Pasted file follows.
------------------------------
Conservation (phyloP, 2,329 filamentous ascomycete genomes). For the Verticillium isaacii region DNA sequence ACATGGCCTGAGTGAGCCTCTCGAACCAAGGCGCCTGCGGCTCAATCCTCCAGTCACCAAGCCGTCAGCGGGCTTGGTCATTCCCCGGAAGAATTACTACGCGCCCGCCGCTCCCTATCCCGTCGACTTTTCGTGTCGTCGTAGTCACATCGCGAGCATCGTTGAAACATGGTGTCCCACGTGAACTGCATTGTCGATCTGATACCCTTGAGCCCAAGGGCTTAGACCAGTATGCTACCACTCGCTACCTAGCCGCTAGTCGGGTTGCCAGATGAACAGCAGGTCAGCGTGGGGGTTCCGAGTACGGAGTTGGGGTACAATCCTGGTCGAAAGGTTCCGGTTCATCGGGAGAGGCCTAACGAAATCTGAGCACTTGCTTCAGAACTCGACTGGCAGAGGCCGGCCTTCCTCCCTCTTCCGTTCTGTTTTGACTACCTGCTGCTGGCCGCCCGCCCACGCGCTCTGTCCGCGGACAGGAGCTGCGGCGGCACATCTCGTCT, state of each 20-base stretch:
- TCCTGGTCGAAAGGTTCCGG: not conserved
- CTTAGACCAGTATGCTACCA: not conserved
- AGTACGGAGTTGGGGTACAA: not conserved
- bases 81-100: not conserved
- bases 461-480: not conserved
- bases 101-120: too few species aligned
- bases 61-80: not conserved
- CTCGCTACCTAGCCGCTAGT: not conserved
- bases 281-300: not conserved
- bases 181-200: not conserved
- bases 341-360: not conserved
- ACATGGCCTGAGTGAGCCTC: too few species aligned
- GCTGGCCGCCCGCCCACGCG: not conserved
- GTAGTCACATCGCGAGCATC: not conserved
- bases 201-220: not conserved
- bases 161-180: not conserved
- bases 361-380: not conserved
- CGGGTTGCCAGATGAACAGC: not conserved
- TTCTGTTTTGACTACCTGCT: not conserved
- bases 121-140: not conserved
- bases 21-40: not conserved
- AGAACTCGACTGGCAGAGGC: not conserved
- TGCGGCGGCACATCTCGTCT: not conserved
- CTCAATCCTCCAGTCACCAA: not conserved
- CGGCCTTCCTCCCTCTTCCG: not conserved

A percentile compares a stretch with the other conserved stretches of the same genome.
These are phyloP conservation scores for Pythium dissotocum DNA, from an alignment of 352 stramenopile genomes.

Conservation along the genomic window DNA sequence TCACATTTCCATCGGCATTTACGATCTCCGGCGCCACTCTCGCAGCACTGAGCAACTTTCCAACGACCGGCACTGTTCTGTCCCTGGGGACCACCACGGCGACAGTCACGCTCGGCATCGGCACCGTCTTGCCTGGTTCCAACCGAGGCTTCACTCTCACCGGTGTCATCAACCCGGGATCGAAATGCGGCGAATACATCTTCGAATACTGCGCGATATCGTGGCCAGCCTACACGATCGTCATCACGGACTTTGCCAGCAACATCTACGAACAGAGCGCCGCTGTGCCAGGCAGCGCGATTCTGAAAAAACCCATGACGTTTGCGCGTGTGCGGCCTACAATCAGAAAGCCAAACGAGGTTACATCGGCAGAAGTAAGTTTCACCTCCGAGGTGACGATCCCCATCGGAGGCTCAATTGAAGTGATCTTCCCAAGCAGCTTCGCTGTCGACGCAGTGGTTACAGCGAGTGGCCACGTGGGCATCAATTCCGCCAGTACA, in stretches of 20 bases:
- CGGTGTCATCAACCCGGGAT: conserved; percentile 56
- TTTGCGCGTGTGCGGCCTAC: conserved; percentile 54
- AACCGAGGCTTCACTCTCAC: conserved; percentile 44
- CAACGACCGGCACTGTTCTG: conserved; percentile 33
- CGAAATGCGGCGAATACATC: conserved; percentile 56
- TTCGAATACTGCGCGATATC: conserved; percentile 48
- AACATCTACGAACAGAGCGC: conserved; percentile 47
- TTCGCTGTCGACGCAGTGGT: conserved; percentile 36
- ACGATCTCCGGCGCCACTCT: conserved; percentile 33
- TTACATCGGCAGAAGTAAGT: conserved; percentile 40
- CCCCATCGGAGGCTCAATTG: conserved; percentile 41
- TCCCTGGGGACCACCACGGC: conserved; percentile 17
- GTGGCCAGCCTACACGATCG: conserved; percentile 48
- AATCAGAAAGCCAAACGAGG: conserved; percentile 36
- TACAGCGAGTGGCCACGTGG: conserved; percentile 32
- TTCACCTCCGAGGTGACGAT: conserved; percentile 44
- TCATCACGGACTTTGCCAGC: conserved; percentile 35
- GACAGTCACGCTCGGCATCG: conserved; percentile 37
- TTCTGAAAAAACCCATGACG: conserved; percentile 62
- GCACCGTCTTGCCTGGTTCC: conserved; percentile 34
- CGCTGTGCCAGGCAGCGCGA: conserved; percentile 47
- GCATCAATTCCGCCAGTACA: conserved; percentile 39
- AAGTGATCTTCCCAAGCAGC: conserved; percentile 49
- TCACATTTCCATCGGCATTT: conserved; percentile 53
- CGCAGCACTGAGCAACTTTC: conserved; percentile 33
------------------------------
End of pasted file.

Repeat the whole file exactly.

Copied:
Conservation (phyloP, 2,329 filamentous ascomycete genomes). For the Verticillium isaacii region DNA sequence ACATGGCCTGAGTGAGCCTCTCGAACCAAGGCGCCTGCGGCTCAATCCTCCAGTCACCAAGCCGTCAGCGGGCTTGGTCATTCCCCGGAAGAATTACTACGCGCCCGCCGCTCCCTATCCCGTCGACTTTTCGTGTCGTCGTAGTCACATCGCGAGCATCGTTGAAACATGGTGTCCCACGTGAACTGCATTGTCGATCTGATACCCTTGAGCCCAAGGGCTTAGACCAGTATGCTACCACTCGCTACCTAGCCGCTAGTCGGGTTGCCAGATGAACAGCAGGTCAGCGTGGGGGTTCCGAGTACGGAGTTGGGGTACAATCCTGGTCGAAAGGTTCCGGTTCATCGGGAGAGGCCTAACGAAATCTGAGCACTTGCTTCAGAACTCGACTGGCAGAGGCCGGCCTTCCTCCCTCTTCCGTTCTGTTTTGACTACCTGCTGCTGGCCGCCCGCCCACGCGCTCTGTCCGCGGACAGGAGCTGCGGCGGCACATCTCGTCT, state of each 20-base stretch:
- TCCTGGTCGAAAGGTTCCGG: not conserved
- CTTAGACCAGTATGCTACCA: not conserved
- AGTACGGAGTTGGGGTACAA: not conserved
- bases 81-100: not conserved
- bases 461-480: not conserved
- bases 101-120: too few species aligned
- bases 61-80: not conserved
- CTCGCTACCTAGCCGCTAGT: not conserved
- bases 281-300: not conserved
- bases 181-200: not conserved
- bases 341-360: not conserved
- ACATGGCCTGAGTGAGCCTC: too few species aligned
- GCTGGCCGCCCGCCCACGCG: not conserved
- GTAGTCACATCGCGAGCATC: not conserved
- bases 201-220: not conserved
- bases 161-180: not conserved
- bases 361-380: not conserved
- CGGGTTGCCAGATGAACAGC: not conserved
- TTCTGTTTTGACTACCTGCT: not conserved
- bases 121-140: not conserved
- bases 21-40: not conserved
- AGAACTCGACTGGCAGAGGC: not conserved
- TGCGGCGGCACATCTCGTCT: not conserved
- CTCAATCCTCCAGTCACCAA: not conserved
- CGGCCTTCCTCCCTCTTCCG: not conserved

A percentile compares a stretch with the other conserved stretches of the same genome.
These are phyloP conservation scores for Pythium dissotocum DNA, from an alignment of 352 stramenopile genomes.

Conservation along the genomic window DNA sequence TCACATTTCCATCGGCATTTACGATCTCCGGCGCCACTCTCGCAGCACTGAGCAACTTTCCAACGACCGGCACTGTTCTGTCCCTGGGGACCACCACGGCGACAGTCACGCTCGGCATCGGCACCGTCTTGCCTGGTTCCAACCGAGGCTTCACTCTCACCGGTGTCATCAACCCGGGATCGAAATGCGGCGAATACATCTTCGAATACTGCGCGATATCGTGGCCAGCCTACACGATCGTCATCACGGACTTTGCCAGCAACATCTACGAACAGAGCGCCGCTGTGCCAGGCAGCGCGATTCTGAAAAAACCCATGACGTTTGCGCGTGTGCGGCCTACAATCAGAAAGCCAAACGAGGTTACATCGGCAGAAGTAAGTTTCACCTCCGAGGTGACGATCCCCATCGGAGGCTCAATTGAAGTGATCTTCCCAAGCAGCTTCGCTGTCGACGCAGTGGTTACAGCGAGTGGCCACGTGGGCATCAATTCCGCCAGTACA, in stretches of 20 bases:
- CGGTGTCATCAACCCGGGAT: conserved; percentile 56
- TTTGCGCGTGTGCGGCCTAC: conserved; percentile 54
- AACCGAGGCTTCACTCTCAC: conserved; percentile 44
- CAACGACCGGCACTGTTCTG: conserved; percentile 33
- CGAAATGCGGCGAATACATC: conserved; percentile 56
- TTCGAATACTGCGCGATATC: conserved; percentile 48
- AACATCTACGAACAGAGCGC: conserved; percentile 47
- TTCGCTGTCGACGCAGTGGT: conserved; percentile 36
- ACGATCTCCGGCGCCACTCT: conserved; percentile 33
- TTACATCGGCAGAAGTAAGT: conserved; percentile 40
- CCCCATCGGAGGCTCAATTG: conserved; percentile 41
- TCCCTGGGGACCACCACGGC: conserved; percentile 17
- GTGGCCAGCCTACACGATCG: conserved; percentile 48
- AATCAGAAAGCCAAACGAGG: conserved; percentile 36
- TACAGCGAGTGGCCACGTGG: conserved; percentile 32
- TTCACCTCCGAGGTGACGAT: conserved; percentile 44
- TCATCACGGACTTTGCCAGC: conserved; percentile 35
- GACAGTCACGCTCGGCATCG: conserved; percentile 37
- TTCTGAAAAAACCCATGACG: conserved; percentile 62
- GCACCGTCTTGCCTGGTTCC: conserved; percentile 34
- CGCTGTGCCAGGCAGCGCGA: conserved; percentile 47
- GCATCAATTCCGCCAGTACA: conserved; percentile 39
- AAGTGATCTTCCCAAGCAGC: conserved; percentile 49
- TCACATTTCCATCGGCATTT: conserved; percentile 53
- CGCAGCACTGAGCAACTTTC: conserved; percentile 33